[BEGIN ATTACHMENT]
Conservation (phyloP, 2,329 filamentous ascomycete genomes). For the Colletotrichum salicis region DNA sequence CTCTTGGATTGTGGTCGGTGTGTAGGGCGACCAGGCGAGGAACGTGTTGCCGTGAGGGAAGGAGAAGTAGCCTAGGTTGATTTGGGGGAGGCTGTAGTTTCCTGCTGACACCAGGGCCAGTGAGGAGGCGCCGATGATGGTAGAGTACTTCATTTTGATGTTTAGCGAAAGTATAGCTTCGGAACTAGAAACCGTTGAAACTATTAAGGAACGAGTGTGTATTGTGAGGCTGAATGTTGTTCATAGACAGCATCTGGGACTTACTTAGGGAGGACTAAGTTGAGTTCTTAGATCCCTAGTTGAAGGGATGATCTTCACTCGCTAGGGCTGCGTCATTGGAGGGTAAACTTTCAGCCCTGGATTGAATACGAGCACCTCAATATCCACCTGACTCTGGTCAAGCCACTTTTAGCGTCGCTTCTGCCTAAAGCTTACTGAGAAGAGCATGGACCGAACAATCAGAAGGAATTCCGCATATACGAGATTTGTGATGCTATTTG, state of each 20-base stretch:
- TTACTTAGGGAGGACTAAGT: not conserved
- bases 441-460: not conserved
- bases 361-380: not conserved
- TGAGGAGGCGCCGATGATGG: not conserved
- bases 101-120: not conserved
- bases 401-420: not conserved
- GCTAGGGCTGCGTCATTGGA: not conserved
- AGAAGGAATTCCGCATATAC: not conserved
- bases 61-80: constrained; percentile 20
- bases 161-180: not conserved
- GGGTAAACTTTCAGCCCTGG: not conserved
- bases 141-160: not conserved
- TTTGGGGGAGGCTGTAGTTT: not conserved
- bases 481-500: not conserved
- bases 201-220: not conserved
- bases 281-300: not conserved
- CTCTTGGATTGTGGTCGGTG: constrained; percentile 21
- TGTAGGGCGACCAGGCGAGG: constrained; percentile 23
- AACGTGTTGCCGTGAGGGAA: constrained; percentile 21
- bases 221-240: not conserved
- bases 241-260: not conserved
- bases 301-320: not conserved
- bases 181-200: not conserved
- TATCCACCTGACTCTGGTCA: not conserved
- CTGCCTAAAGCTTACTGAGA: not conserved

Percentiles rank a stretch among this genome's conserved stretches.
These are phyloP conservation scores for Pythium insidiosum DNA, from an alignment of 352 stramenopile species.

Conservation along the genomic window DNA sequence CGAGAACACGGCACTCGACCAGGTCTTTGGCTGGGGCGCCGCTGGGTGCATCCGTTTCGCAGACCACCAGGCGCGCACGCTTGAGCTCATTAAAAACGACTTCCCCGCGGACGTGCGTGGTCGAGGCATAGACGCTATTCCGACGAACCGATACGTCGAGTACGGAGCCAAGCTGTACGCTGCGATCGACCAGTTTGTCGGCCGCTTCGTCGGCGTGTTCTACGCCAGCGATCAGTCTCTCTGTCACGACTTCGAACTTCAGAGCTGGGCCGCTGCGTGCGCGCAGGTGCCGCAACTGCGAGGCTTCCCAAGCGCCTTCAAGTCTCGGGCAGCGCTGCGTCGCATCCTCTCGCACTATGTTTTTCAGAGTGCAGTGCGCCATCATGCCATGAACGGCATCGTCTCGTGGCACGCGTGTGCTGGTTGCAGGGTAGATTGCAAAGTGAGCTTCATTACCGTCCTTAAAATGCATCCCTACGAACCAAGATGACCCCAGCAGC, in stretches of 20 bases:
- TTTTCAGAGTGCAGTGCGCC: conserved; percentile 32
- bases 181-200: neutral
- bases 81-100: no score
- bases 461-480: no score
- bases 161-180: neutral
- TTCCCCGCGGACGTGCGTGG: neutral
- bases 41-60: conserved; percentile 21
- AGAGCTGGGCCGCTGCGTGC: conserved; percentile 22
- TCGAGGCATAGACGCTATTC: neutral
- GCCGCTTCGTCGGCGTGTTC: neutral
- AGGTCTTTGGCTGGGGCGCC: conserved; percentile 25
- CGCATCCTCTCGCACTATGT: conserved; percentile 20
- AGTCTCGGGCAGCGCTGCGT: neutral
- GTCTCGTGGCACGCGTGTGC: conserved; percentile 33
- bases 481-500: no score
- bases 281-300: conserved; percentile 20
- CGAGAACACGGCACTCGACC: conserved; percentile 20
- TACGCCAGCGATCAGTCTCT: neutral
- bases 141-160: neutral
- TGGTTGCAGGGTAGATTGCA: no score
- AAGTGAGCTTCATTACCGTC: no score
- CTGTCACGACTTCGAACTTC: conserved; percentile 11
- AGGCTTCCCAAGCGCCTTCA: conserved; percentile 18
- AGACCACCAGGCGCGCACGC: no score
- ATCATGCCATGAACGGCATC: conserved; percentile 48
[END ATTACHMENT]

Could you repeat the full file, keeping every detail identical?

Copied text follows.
Conservation (phyloP, 2,329 filamentous ascomycete genomes). For the Colletotrichum salicis region DNA sequence CTCTTGGATTGTGGTCGGTGTGTAGGGCGACCAGGCGAGGAACGTGTTGCCGTGAGGGAAGGAGAAGTAGCCTAGGTTGATTTGGGGGAGGCTGTAGTTTCCTGCTGACACCAGGGCCAGTGAGGAGGCGCCGATGATGGTAGAGTACTTCATTTTGATGTTTAGCGAAAGTATAGCTTCGGAACTAGAAACCGTTGAAACTATTAAGGAACGAGTGTGTATTGTGAGGCTGAATGTTGTTCATAGACAGCATCTGGGACTTACTTAGGGAGGACTAAGTTGAGTTCTTAGATCCCTAGTTGAAGGGATGATCTTCACTCGCTAGGGCTGCGTCATTGGAGGGTAAACTTTCAGCCCTGGATTGAATACGAGCACCTCAATATCCACCTGACTCTGGTCAAGCCACTTTTAGCGTCGCTTCTGCCTAAAGCTTACTGAGAAGAGCATGGACCGAACAATCAGAAGGAATTCCGCATATACGAGATTTGTGATGCTATTTG, state of each 20-base stretch:
- TTACTTAGGGAGGACTAAGT: not conserved
- bases 441-460: not conserved
- bases 361-380: not conserved
- TGAGGAGGCGCCGATGATGG: not conserved
- bases 101-120: not conserved
- bases 401-420: not conserved
- GCTAGGGCTGCGTCATTGGA: not conserved
- AGAAGGAATTCCGCATATAC: not conserved
- bases 61-80: constrained; percentile 20
- bases 161-180: not conserved
- GGGTAAACTTTCAGCCCTGG: not conserved
- bases 141-160: not conserved
- TTTGGGGGAGGCTGTAGTTT: not conserved
- bases 481-500: not conserved
- bases 201-220: not conserved
- bases 281-300: not conserved
- CTCTTGGATTGTGGTCGGTG: constrained; percentile 21
- TGTAGGGCGACCAGGCGAGG: constrained; percentile 23
- AACGTGTTGCCGTGAGGGAA: constrained; percentile 21
- bases 221-240: not conserved
- bases 241-260: not conserved
- bases 301-320: not conserved
- bases 181-200: not conserved
- TATCCACCTGACTCTGGTCA: not conserved
- CTGCCTAAAGCTTACTGAGA: not conserved

Percentiles rank a stretch among this genome's conserved stretches.
These are phyloP conservation scores for Pythium insidiosum DNA, from an alignment of 352 stramenopile species.

Conservation along the genomic window DNA sequence CGAGAACACGGCACTCGACCAGGTCTTTGGCTGGGGCGCCGCTGGGTGCATCCGTTTCGCAGACCACCAGGCGCGCACGCTTGAGCTCATTAAAAACGACTTCCCCGCGGACGTGCGTGGTCGAGGCATAGACGCTATTCCGACGAACCGATACGTCGAGTACGGAGCCAAGCTGTACGCTGCGATCGACCAGTTTGTCGGCCGCTTCGTCGGCGTGTTCTACGCCAGCGATCAGTCTCTCTGTCACGACTTCGAACTTCAGAGCTGGGCCGCTGCGTGCGCGCAGGTGCCGCAACTGCGAGGCTTCCCAAGCGCCTTCAAGTCTCGGGCAGCGCTGCGTCGCATCCTCTCGCACTATGTTTTTCAGAGTGCAGTGCGCCATCATGCCATGAACGGCATCGTCTCGTGGCACGCGTGTGCTGGTTGCAGGGTAGATTGCAAAGTGAGCTTCATTACCGTCCTTAAAATGCATCCCTACGAACCAAGATGACCCCAGCAGC, in stretches of 20 bases:
- TTTTCAGAGTGCAGTGCGCC: conserved; percentile 32
- bases 181-200: neutral
- bases 81-100: no score
- bases 461-480: no score
- bases 161-180: neutral
- TTCCCCGCGGACGTGCGTGG: neutral
- bases 41-60: conserved; percentile 21
- AGAGCTGGGCCGCTGCGTGC: conserved; percentile 22
- TCGAGGCATAGACGCTATTC: neutral
- GCCGCTTCGTCGGCGTGTTC: neutral
- AGGTCTTTGGCTGGGGCGCC: conserved; percentile 25
- CGCATCCTCTCGCACTATGT: conserved; percentile 20
- AGTCTCGGGCAGCGCTGCGT: neutral
- GTCTCGTGGCACGCGTGTGC: conserved; percentile 33
- bases 481-500: no score
- bases 281-300: conserved; percentile 20
- CGAGAACACGGCACTCGACC: conserved; percentile 20
- TACGCCAGCGATCAGTCTCT: neutral
- bases 141-160: neutral
- TGGTTGCAGGGTAGATTGCA: no score
- AAGTGAGCTTCATTACCGTC: no score
- CTGTCACGACTTCGAACTTC: conserved; percentile 11
- AGGCTTCCCAAGCGCCTTCA: conserved; percentile 18
- AGACCACCAGGCGCGCACGC: no score
- ATCATGCCATGAACGGCATC: conserved; percentile 48